The researchers hope that the research can influence policy and that “it will help boost the environmental research area,” according to first author Ripken.
Measuring airborne microplastics
Another research group—involving scientists at the Weizmann Institute of Science, Israel; the Sorbonne Université and Institut Universitaire de France; and the University of Maine, USA—has trained Raman spectroscopy on microplastics not dissolved in the ocean, but in the form of aerosols above the ocean surface. While airborne microplastic particles have been previously observed above nearshore waters, the team was interested in finding out whether the tiny particles were being carried to remote, supposedly pristine ocean areas.
To find out, the researchers collected aerosol samples in a remote part of the North Atlantic Ocean during a cruise of the research schooner Tara, using a collector perched high on one of the vessel’s masts (to avoid capturing aerosols emanating from the schooner itself). Back in the lab, the team then used micro-Raman spectroscopy to chemically characterize the aerosol samples.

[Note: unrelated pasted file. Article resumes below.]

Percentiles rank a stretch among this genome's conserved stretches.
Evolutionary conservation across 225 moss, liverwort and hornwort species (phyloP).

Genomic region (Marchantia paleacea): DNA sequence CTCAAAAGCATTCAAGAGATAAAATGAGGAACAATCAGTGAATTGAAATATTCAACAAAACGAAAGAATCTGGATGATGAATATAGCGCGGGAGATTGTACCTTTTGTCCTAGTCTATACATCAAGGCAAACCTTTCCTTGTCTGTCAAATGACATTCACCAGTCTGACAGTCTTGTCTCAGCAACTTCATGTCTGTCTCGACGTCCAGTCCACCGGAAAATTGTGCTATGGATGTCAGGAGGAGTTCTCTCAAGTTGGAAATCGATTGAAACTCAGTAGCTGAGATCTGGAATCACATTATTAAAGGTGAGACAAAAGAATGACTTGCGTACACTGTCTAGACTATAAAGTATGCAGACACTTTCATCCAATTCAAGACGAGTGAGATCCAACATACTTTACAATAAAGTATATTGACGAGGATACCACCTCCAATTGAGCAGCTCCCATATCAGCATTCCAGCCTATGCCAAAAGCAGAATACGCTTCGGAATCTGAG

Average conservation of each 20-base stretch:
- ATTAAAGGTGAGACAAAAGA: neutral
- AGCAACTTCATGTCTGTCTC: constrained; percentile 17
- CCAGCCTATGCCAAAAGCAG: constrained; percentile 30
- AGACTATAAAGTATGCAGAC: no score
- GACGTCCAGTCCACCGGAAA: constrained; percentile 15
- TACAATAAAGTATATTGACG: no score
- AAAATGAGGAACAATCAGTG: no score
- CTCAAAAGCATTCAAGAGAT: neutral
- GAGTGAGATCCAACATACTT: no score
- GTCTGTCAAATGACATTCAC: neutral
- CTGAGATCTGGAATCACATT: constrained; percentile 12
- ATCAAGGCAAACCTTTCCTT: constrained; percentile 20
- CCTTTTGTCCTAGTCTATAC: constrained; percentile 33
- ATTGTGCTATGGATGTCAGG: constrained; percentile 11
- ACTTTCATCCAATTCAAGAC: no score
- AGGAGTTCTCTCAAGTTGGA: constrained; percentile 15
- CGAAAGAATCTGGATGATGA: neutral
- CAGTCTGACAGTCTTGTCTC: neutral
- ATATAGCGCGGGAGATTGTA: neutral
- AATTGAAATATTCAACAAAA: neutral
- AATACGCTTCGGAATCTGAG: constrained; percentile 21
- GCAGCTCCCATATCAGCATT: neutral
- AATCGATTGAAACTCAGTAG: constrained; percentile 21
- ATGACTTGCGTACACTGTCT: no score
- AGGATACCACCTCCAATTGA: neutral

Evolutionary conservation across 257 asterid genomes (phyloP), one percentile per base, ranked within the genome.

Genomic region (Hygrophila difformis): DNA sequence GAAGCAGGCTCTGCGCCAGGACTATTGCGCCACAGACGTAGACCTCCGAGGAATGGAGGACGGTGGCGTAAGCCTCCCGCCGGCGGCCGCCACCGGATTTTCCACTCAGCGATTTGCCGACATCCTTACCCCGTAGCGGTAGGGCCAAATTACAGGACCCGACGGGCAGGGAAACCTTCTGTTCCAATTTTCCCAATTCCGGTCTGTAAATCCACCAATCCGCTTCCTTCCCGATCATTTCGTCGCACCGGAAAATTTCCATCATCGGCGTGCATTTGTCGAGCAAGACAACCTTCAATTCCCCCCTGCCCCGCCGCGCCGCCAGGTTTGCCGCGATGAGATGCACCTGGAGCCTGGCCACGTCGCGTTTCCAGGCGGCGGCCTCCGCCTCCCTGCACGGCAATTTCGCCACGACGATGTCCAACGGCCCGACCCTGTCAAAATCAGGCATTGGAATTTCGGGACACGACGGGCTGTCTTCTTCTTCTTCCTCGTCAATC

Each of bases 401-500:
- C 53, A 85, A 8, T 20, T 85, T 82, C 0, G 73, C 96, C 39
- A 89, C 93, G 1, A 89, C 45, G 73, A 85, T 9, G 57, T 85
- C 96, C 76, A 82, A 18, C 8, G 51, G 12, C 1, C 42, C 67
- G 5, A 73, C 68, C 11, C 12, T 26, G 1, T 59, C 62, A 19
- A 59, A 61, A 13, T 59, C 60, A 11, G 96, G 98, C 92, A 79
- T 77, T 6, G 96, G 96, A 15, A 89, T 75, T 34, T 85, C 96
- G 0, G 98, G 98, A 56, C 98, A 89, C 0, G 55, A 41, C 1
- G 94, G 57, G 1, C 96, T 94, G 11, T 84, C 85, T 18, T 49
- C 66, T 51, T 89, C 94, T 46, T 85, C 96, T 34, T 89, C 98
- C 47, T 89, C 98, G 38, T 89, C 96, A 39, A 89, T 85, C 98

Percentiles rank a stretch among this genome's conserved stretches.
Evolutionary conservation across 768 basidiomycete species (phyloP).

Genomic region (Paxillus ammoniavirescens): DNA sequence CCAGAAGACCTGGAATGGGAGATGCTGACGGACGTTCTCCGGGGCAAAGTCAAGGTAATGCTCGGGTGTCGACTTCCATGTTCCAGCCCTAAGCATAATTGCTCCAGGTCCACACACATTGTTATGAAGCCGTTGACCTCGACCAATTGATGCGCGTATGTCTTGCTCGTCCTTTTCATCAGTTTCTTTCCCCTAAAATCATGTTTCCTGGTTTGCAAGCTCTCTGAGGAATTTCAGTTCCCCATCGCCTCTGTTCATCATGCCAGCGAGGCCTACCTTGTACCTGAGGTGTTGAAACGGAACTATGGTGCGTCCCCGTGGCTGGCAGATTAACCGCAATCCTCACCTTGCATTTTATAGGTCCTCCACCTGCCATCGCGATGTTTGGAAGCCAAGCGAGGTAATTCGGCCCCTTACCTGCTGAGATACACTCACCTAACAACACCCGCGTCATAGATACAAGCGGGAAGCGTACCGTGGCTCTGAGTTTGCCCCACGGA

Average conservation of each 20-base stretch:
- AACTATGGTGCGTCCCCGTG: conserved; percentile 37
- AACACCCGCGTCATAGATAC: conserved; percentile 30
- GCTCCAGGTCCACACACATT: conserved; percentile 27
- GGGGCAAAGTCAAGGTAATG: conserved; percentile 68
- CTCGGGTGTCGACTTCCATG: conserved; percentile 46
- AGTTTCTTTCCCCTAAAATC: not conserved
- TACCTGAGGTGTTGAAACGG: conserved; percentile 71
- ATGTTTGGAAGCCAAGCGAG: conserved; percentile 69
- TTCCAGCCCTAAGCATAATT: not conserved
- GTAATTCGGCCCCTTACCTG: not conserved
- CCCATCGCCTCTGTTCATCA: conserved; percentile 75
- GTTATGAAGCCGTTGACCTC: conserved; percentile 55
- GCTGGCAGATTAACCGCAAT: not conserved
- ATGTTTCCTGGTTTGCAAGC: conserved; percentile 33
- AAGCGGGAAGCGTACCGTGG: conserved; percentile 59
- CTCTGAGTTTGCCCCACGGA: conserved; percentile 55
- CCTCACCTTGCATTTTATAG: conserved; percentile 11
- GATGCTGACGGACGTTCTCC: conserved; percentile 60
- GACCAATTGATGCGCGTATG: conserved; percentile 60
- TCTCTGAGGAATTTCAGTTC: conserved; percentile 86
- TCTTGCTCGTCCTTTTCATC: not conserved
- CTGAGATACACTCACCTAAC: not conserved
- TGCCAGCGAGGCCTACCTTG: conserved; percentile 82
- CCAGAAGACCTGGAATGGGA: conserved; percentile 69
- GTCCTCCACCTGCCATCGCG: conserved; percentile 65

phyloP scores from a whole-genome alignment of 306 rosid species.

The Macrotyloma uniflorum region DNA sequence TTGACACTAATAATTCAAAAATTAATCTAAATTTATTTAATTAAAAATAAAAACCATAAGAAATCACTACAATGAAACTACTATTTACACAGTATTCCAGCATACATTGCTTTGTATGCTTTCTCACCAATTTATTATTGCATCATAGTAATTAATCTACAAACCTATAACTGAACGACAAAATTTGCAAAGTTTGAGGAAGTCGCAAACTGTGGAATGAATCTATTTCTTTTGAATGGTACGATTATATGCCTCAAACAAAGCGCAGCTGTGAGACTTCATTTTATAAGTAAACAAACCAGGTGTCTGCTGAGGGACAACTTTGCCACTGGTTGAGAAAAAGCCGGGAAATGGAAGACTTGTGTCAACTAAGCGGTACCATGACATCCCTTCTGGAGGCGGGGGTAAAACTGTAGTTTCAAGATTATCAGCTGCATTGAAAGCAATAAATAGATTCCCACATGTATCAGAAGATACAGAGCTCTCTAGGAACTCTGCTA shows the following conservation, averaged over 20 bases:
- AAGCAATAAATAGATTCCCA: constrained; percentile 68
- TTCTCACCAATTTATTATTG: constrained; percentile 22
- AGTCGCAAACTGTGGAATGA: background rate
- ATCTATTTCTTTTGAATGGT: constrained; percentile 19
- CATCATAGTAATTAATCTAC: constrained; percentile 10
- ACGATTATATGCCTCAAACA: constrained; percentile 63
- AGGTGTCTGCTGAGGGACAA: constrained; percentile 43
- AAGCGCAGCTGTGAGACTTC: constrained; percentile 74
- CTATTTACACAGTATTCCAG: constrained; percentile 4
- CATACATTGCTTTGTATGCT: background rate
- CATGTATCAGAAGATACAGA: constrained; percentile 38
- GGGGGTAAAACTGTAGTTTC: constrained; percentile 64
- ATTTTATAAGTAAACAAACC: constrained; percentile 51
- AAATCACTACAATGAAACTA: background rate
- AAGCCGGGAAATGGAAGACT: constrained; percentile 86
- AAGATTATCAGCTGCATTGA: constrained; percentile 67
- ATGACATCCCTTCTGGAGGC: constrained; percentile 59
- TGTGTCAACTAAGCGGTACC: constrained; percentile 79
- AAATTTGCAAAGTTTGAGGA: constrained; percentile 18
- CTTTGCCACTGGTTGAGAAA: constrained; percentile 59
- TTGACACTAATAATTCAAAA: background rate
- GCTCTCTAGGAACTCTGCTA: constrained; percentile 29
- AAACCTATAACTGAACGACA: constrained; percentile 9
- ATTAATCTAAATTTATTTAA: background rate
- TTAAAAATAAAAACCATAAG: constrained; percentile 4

The team found—disturbingly, but perhaps not surprisingly—that the atmosphere above these remote waters was itself loaded with microplastic particles, likely originally sourced from plastic bags and other plastic waste discarded hundreds of kilometers away and carried far afield by air currents. And the team believes that its analysis, which was limited to particles larger than 5 µm, likely underestimates the presence of plastic microparticles in the air of these remote marine areas.
Ilan Koren of the Weizmann Institute, one of the study’s corresponding authors, suggested that the ubiquity of these tiny plastics in the remote ocean, as revealed by the Raman analysis, bodes ill for efforts to contain and reduce microplastic pollution in the ocean.
“Like all aerosols, microplastics become part of the large planetary cycles—for example, carbon and oxygen—as they interact with other parts of the atmosphere,” Koren said in a press release accompanying the study. “Because they are both lightweight and long-lived, we will be seeing more microplastics transported in the air as the plastics that are already polluting our oceans break up, even if we do not add any further plastics to our waterways.”